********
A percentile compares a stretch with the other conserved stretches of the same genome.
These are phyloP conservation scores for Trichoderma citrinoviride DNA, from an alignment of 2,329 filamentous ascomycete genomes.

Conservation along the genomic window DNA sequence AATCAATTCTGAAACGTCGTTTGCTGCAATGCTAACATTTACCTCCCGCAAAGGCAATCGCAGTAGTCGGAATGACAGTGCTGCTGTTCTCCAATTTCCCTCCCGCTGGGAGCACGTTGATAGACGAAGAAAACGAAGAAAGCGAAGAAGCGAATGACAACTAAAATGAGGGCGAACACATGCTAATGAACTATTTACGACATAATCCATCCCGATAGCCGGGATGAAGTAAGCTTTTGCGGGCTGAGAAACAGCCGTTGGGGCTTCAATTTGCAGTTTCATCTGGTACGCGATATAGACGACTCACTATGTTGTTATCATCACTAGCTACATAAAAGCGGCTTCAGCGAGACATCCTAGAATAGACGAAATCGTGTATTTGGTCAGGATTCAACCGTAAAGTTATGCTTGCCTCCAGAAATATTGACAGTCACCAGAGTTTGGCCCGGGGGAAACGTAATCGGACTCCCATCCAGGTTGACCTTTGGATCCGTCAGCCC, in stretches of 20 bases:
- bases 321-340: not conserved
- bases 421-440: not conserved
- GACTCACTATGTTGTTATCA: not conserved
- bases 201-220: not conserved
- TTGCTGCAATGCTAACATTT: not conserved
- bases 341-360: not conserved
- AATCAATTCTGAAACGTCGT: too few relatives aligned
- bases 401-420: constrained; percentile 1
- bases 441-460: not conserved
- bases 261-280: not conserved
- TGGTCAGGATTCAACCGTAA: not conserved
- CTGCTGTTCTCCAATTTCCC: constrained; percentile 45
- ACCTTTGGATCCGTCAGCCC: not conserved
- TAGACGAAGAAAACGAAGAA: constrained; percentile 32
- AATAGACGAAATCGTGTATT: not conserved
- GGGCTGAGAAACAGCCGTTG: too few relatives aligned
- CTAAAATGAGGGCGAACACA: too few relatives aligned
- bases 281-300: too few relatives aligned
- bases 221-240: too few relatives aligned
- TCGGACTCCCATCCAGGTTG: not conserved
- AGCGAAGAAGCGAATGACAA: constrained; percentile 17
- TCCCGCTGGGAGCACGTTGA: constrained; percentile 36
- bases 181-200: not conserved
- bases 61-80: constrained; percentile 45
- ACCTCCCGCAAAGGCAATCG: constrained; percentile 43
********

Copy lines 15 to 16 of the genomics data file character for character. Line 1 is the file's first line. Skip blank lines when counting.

- CTGCTGTTCTCCAATTTCCC: constrained; percentile 45
- ACCTTTGGATCCGTCAGCCC: not conserved